Friday, September 18, 2020

Rush 20: Test For Echo

Three years was the longest hiatus for Rush yet, but once they reconvened for another album, they pretty much picked up where they left off. Test For Echo built on the guitar-centric sound that made Counterparts so refreshing, but missed some subtleties. Maybe Alex Lifeson’s experiments on Victor were still ringing in everyone’s ears.
The title track is a successful groove, nicely balanced between the players, while the lyrics bemoan the barrage of media already starting to affect society in the ‘90s. “Driven” is built upon multiple bass tracks; apparently Geddy Lee felt it was his turn to drive. Several tricky rhythms throw off the listener, who might not realize how few lyrics there actually are. A similar tendency to use a list as the basis for lyrics dogs “Half The World”, which still manages to be catchy, and we hear echoes of Pearl Jam in the arrangement (but definitely not the vocals). “The Color Of Right” is another good mesh of music and lyrics, this time provoking thought over legal terms. “Time And Motion” manages to mix Rush prog with current alt-metal, with a completely anachronistic keyboard throwing a wrench into everything. The social commentary continues on “Totem”, a litany of deities and religious icons, traditional and imagined.
By Neil Peart’s own admission, the lyrics to “Dog Years” were written during a post-celebratory hangover, which could be why he pushes the metaphors and puns as far as possible. (Photos of the boys as children with their new instruments illustrate the words in the CD booklet.) “Virtuality” almost sounds quaint today, decades after a time when the possibilities of the Internet still seemed like science fiction. The album’s sound finally shifts with “Resist”, based around a piano pattern that’s been the hallmark of the Atlantic era thus far along with a pleasing acoustic breakdown. It’s welcome, almost an anthem. “Limbo” is the album’s requisite instrumental, but unlike their previous successes, this seems more like a track that never got vocals, save the disembodied samples and some wordless moaning. (Apparently it was pieced together, Frankenstein-style, from various ideas that had been “in limbo” for some time. And as much as “Rush Limbo” suggests a certain narcissistic radio host, that wasn’t the intention.) With its references to Sisyphus, “Carve Away The Stone” aims to be profound amid more complicated rhythms.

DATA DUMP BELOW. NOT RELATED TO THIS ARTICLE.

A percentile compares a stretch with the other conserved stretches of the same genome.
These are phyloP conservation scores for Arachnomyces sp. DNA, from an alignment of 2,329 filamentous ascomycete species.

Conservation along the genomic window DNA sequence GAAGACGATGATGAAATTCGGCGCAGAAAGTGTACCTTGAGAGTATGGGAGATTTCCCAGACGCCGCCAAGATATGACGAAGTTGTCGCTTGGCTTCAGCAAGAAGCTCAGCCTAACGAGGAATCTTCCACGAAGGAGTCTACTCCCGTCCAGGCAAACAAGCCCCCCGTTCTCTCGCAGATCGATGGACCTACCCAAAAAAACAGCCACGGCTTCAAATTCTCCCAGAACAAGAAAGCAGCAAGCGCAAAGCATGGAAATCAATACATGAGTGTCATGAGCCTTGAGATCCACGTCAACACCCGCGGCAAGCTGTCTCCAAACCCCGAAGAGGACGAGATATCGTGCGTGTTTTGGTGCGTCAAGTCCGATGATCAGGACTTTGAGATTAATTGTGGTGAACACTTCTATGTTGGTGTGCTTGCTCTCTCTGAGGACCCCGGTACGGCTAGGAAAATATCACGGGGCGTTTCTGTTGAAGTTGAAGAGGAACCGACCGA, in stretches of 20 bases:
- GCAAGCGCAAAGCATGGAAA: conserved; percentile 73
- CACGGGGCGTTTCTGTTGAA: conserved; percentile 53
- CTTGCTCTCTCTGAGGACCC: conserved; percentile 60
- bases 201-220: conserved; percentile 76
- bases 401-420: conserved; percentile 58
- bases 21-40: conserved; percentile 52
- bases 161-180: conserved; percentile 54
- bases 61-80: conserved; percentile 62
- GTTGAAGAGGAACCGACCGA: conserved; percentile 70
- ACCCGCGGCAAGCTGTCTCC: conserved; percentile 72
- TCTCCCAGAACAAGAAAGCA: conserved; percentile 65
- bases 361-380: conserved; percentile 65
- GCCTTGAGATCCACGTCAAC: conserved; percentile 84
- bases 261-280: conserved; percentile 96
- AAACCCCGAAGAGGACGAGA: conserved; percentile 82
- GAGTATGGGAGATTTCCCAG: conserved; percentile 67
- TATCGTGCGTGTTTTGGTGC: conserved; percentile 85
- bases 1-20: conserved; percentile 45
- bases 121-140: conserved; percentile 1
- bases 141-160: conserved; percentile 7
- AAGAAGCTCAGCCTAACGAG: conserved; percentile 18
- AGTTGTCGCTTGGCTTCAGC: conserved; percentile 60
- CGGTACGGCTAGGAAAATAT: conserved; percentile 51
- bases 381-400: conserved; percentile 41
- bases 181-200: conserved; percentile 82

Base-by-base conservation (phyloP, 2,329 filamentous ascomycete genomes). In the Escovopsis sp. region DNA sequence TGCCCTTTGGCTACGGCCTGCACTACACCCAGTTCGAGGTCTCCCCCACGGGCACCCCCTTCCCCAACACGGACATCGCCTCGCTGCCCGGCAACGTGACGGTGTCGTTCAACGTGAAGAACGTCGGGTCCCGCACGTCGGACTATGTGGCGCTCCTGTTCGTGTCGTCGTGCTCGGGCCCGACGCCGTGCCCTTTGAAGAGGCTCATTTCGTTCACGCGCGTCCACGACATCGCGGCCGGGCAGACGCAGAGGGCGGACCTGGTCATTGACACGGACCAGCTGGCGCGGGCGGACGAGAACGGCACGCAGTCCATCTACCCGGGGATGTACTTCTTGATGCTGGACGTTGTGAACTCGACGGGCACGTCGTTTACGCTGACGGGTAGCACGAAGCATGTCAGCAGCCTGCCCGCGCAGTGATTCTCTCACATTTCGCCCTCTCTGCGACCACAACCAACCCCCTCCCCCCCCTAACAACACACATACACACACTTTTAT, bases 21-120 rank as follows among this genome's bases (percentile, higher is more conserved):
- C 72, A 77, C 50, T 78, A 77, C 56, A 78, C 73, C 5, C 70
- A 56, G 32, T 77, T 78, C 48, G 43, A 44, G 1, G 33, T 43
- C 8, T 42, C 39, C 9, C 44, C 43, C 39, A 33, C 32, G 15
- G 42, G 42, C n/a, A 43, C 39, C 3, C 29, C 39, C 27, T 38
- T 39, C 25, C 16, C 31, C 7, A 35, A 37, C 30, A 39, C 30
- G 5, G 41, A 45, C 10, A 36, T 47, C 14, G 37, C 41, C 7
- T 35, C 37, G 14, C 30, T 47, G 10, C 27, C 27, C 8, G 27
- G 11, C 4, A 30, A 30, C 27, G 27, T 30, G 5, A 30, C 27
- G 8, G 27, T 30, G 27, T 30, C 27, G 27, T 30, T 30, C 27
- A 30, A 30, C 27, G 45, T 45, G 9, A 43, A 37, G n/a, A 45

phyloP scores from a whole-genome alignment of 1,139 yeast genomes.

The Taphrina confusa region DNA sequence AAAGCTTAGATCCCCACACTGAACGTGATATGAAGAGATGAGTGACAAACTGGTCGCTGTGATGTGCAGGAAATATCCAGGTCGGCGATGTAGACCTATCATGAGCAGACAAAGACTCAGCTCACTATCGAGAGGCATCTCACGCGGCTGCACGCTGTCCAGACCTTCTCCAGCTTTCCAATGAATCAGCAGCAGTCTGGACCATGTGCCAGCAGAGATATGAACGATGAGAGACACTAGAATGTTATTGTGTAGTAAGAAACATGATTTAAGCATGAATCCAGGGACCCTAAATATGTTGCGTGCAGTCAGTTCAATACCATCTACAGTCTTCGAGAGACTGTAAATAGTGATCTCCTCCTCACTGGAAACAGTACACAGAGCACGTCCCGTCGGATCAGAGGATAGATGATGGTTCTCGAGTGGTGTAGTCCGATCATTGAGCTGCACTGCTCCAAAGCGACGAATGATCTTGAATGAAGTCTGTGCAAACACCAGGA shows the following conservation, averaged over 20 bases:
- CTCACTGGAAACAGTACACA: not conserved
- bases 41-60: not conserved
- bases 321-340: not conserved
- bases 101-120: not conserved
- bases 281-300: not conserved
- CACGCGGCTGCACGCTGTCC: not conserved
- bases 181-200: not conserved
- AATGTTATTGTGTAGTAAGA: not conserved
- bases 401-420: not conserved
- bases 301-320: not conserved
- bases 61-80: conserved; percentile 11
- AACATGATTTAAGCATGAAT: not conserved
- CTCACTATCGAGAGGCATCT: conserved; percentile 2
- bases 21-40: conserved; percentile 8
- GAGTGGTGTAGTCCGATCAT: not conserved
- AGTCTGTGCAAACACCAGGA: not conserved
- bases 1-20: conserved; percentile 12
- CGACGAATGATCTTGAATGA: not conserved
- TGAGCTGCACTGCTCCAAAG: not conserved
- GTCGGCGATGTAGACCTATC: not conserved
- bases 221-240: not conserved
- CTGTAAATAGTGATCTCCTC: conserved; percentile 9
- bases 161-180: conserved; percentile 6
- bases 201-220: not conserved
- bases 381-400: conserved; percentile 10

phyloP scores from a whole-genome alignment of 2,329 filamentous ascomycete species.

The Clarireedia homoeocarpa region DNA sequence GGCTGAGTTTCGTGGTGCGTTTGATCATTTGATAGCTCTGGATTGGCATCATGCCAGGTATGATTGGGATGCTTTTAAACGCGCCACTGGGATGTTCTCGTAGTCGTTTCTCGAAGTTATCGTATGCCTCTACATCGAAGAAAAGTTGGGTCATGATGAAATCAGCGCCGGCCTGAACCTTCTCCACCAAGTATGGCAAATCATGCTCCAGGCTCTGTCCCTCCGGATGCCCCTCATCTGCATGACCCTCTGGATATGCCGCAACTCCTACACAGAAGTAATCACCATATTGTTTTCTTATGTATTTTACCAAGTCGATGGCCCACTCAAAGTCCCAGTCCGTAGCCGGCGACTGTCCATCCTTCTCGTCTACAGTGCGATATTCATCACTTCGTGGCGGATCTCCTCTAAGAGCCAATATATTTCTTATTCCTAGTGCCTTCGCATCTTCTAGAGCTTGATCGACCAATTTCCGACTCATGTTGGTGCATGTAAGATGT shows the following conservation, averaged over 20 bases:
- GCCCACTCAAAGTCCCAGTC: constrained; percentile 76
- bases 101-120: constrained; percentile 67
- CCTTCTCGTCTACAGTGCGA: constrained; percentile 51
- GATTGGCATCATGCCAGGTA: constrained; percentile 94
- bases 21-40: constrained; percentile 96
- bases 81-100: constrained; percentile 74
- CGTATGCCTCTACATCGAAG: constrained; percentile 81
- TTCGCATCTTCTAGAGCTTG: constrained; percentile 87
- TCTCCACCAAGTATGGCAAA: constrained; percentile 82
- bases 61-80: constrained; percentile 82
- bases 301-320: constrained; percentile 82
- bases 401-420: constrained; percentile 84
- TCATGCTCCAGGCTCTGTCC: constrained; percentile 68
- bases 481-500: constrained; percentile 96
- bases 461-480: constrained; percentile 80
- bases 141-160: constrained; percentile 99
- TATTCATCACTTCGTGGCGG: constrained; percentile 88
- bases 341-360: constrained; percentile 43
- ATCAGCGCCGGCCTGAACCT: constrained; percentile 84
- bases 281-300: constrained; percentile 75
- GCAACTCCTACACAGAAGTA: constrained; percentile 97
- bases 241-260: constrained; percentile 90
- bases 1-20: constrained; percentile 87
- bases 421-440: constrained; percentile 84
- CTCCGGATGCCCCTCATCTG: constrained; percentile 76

Test For Echo isn’t classic Rush, but it is impressive for coming together as quickly as it did. They would tour, of course, but little did anyone know that they were about to take an even longer break.

Rush Test For Echo (1996)—3

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